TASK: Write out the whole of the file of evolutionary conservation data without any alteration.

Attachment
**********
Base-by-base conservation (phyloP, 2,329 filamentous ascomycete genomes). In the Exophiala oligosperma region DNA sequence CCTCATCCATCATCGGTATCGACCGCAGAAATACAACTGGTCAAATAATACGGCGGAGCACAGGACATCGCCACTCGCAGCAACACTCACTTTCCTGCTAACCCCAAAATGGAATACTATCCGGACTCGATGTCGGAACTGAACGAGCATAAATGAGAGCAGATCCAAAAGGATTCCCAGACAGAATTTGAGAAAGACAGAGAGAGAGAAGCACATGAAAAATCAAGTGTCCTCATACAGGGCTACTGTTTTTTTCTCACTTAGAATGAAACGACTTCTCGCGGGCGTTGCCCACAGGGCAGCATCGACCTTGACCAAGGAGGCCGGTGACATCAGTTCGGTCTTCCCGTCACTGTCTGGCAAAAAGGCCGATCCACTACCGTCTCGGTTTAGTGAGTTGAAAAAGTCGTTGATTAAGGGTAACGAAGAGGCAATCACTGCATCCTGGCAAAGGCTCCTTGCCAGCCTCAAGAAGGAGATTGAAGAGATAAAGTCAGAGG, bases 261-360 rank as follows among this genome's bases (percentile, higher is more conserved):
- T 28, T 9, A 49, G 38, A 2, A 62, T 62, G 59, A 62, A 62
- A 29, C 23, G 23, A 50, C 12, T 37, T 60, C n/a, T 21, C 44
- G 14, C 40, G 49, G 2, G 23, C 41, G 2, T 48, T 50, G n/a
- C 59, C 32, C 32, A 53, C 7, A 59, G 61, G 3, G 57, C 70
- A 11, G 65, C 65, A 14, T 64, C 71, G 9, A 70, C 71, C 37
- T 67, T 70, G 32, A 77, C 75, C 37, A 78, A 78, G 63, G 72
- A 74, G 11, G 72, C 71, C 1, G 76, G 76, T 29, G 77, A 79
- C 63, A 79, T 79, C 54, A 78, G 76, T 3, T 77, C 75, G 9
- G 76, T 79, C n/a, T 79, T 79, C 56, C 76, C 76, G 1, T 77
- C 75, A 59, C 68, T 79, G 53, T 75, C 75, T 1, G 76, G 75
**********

Base-by-base conservation (phyloP, 2,329 filamentous ascomycete genomes). In the Exophiala oligosperma region DNA sequence CCTCATCCATCATCGGTATCGACCGCAGAAATACAACTGGTCAAATAATACGGCGGAGCACAGGACATCGCCACTCGCAGCAACACTCACTTTCCTGCTAACCCCAAAATGGAATACTATCCGGACTCGATGTCGGAACTGAACGAGCATAAATGAGAGCAGATCCAAAAGGATTCCCAGACAGAATTTGAGAAAGACAGAGAGAGAGAAGCACATGAAAAATCAAGTGTCCTCATACAGGGCTACTGTTTTTTTCTCACTTAGAATGAAACGACTTCTCGCGGGCGTTGCCCACAGGGCAGCATCGACCTTGACCAAGGAGGCCGGTGACATCAGTTCGGTCTTCCCGTCACTGTCTGGCAAAAAGGCCGATCCACTACCGTCTCGGTTTAGTGAGTTGAAAAAGTCGTTGATTAAGGGTAACGAAGAGGCAATCACTGCATCCTGGCAAAGGCTCCTTGCCAGCCTCAAGAAGGAGATTGAAGAGATAAAGTCAGAGG, bases 261-360 rank as follows among this genome's bases (percentile, higher is more conserved):
- T 28, T 9, A 49, G 38, A 2, A 62, T 62, G 59, A 62, A 62
- A 29, C 23, G 23, A 50, C 12, T 37, T 60, C n/a, T 21, C 44
- G 14, C 40, G 49, G 2, G 23, C 41, G 2, T 48, T 50, G n/a
- C 59, C 32, C 32, A 53, C 7, A 59, G 61, G 3, G 57, C 70
- A 11, G 65, C 65, A 14, T 64, C 71, G 9, A 70, C 71, C 37
- T 67, T 70, G 32, A 77, C 75, C 37, A 78, A 78, G 63, G 72
- A 74, G 11, G 72, C 71, C 1, G 76, G 76, T 29, G 77, A 79
- C 63, A 79, T 79, C 54, A 78, G 76, T 3, T 77, C 75, G 9
- G 76, T 79, C n/a, T 79, T 79, C 56, C 76, C 76, G 1, T 77
- C 75, A 59, C 68, T 79, G 53, T 75, C 75, T 1, G 76, G 75